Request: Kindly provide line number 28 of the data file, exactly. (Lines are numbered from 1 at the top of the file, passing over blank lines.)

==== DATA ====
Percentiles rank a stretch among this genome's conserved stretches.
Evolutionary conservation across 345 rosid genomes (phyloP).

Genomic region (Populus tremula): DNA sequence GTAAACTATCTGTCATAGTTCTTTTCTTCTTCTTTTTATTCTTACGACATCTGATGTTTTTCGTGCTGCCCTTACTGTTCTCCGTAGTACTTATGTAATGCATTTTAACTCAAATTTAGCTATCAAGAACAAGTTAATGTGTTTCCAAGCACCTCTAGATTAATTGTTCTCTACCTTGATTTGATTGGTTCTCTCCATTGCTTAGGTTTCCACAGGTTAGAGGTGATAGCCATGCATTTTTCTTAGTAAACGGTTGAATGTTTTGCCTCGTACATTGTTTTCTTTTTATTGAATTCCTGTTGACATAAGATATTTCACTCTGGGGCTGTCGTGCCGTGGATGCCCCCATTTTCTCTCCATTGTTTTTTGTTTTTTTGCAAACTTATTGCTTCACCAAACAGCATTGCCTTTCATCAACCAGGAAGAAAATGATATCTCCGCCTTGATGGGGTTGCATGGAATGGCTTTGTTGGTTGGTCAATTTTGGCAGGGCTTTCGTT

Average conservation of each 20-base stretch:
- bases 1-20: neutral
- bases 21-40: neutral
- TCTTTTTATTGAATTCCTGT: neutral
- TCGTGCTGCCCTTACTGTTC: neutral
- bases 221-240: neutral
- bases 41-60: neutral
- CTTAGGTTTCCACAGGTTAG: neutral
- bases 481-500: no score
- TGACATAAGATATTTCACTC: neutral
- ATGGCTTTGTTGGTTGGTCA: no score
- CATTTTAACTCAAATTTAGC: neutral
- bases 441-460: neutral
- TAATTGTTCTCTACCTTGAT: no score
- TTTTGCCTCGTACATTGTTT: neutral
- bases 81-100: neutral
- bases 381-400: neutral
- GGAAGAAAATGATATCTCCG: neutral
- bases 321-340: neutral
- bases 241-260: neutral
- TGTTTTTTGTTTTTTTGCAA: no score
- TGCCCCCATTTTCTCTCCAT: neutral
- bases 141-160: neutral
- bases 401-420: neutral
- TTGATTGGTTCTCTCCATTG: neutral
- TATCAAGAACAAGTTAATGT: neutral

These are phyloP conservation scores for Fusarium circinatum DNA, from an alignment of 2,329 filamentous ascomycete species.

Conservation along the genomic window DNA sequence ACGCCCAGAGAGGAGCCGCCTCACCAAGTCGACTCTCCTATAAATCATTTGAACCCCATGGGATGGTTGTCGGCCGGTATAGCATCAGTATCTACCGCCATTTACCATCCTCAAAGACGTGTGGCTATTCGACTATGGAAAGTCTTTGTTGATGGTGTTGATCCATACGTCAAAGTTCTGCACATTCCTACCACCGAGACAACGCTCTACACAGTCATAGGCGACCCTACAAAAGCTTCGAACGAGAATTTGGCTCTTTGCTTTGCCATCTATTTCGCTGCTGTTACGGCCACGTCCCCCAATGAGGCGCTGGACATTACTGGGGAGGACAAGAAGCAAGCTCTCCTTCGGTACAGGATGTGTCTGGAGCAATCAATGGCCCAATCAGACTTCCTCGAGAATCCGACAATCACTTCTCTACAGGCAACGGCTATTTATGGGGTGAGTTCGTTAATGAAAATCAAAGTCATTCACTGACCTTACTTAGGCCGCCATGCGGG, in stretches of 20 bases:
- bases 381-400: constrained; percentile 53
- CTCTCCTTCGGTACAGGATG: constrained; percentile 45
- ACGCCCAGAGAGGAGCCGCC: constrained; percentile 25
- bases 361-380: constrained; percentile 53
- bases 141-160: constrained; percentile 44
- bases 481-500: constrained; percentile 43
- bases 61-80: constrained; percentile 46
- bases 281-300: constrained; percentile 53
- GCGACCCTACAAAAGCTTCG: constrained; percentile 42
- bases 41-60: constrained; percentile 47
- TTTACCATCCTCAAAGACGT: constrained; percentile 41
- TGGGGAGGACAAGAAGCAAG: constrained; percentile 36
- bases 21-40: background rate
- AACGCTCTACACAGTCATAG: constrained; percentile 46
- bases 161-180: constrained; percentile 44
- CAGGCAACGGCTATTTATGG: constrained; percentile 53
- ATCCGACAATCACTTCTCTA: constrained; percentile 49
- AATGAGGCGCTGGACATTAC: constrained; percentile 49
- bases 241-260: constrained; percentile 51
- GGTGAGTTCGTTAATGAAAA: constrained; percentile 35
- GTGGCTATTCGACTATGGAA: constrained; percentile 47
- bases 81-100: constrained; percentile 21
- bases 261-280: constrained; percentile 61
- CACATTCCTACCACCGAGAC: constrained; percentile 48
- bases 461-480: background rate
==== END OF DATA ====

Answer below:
- TTGATTGGTTCTCTCCATTG: neutral